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Advanced 2k Erg Test Indoor Rowing Strategy – Part 2

This is part 2 of a series of articles about specific 2k erg test strategies for particular rowing athletes who are not suited to doing the standard 2k race plan.

The first 2k article looked at sprinters and how they should approach a 2k erging race differently from other types of rowers. This article looks at rowers who are more suited to (and prefer) long endurance type rowing and workouts. If you think that you are an endurance rower then this is a good way for you to approach a 2k and get the best erg score possible for you.

Start

Go off hard but settle down very early (after around 10 – 12 strokes). Like most endurance rowers the percentage difference between your sprinting power and average race power is probably not all that much.

So when you settle down into your race pace rhythm you should aim to set a power that is the maximum possible for you between 1900 meters and 100 meters to go.

It is better when you are an endurance rower to not vary your power or rate very much in the middle phase of the 2k. Endurance lends itself to a constant high, steady power output for most of the test.

Remember endurance rowers are very different to sprinters who are capable of varying their power a lot during the middle part of the race. Endurance rowers can tolerate an unbelievable amount of hardship for long periods of time.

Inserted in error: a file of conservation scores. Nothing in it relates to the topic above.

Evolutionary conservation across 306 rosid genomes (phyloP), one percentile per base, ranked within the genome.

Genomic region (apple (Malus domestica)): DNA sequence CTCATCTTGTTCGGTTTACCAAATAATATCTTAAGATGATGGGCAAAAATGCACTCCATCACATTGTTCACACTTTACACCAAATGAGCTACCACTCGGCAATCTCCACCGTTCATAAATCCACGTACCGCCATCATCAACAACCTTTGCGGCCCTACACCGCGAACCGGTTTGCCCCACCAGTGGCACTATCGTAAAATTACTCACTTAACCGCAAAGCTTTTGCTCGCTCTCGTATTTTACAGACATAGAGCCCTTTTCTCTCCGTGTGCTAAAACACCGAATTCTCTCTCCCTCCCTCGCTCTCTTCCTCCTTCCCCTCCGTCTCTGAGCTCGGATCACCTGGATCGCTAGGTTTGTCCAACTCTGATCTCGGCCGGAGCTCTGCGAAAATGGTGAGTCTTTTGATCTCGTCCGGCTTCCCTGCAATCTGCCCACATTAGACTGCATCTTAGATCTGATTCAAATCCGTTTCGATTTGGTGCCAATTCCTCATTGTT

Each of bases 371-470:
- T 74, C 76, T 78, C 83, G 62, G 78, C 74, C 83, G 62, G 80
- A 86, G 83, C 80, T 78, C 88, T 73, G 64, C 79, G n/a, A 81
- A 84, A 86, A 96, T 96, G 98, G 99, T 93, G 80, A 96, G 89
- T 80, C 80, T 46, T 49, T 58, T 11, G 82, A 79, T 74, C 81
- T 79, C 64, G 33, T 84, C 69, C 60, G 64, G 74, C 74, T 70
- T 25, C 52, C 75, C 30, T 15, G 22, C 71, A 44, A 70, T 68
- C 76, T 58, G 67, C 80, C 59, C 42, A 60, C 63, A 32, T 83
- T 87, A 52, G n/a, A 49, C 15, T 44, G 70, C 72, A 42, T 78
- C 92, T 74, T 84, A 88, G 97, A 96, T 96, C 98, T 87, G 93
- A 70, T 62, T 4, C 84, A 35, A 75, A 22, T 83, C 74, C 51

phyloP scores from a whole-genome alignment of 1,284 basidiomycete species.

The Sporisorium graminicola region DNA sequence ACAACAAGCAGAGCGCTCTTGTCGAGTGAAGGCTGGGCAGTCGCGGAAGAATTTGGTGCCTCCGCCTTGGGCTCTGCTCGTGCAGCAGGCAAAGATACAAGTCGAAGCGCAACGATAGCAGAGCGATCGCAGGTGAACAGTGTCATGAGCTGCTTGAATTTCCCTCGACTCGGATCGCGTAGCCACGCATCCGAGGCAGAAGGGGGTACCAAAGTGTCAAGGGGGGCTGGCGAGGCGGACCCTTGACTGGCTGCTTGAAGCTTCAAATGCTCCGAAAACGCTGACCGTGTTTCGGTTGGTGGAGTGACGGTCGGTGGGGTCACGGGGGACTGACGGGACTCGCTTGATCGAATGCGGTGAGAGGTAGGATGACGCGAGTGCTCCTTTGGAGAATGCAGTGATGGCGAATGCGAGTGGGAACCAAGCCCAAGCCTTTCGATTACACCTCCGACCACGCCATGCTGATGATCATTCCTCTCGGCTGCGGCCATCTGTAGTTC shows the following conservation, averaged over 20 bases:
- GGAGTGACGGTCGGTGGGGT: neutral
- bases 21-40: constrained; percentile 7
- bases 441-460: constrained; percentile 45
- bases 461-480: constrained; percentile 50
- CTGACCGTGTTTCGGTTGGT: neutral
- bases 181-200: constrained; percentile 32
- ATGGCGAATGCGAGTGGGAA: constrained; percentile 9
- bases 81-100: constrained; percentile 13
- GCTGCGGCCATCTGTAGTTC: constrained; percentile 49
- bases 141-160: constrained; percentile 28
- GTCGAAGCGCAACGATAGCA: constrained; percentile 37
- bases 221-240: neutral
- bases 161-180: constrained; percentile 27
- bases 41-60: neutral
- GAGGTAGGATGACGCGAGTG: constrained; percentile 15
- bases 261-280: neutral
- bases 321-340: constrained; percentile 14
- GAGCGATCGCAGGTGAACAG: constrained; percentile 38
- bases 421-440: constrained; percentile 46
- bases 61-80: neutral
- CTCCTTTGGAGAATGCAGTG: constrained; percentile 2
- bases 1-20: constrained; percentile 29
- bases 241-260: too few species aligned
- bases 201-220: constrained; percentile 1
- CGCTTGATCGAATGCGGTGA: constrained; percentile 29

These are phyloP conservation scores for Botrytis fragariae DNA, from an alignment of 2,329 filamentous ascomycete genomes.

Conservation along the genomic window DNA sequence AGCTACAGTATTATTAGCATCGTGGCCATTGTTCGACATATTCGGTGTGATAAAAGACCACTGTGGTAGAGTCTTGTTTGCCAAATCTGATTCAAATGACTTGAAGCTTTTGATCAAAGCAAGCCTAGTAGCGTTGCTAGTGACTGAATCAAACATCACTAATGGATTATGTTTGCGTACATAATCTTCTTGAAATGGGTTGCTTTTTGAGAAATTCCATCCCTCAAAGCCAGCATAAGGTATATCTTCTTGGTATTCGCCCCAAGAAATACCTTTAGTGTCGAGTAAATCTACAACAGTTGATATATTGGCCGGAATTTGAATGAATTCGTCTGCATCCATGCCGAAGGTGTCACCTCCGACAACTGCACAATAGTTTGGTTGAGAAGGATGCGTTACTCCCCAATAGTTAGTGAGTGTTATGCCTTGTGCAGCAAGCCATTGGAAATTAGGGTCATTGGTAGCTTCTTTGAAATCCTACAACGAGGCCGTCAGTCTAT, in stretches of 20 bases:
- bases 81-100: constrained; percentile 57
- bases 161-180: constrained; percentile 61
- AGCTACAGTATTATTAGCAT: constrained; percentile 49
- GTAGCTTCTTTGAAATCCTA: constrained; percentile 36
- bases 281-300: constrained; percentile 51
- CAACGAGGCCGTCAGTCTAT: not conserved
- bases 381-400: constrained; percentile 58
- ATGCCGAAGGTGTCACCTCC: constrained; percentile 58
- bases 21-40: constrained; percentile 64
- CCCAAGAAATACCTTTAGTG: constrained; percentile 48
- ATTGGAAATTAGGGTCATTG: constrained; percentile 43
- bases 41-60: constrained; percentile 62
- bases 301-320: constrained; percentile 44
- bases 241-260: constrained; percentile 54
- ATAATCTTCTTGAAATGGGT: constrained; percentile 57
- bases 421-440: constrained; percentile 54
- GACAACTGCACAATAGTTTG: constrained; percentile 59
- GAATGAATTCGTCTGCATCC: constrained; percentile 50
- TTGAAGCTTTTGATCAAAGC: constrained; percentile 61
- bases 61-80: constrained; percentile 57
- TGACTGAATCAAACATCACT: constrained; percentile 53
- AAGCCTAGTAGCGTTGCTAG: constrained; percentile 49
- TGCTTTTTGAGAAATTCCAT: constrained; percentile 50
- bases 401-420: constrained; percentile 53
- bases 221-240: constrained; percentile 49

Remember this.

And remember that you are not a sprinter so you should not do what they do.
 

Middle

This is 1800 meters of absolute endurance bliss.

And you must Red line it.

If you do it right you will suffer hard but it’s what endurance rowers like and enjoy – Long and Hard. Do not go for pushes or power 10’s because you are not genetically geared for it and you will probably have a physical and mental meltdown.

In fact, if you do it right you shouldn’t even want to do power 10’s because your rhythm should be so strong and deep that you would be in an unbreakable zone.
 

Finish

As you go through 500 meters to go, don’t even blink. Just keep working hard in your zone and in your rhythm. With 100 meters left on the monitor you should try and sprint.

But you may not be able to just like many extreme endurance ergers because you will have played the average power game and played to your strengths.

But timing and regulating your energy systems are crucial for the success of this approach for you. Knowing your body and mind well will help you arrive at the finish with just about enough to hold on.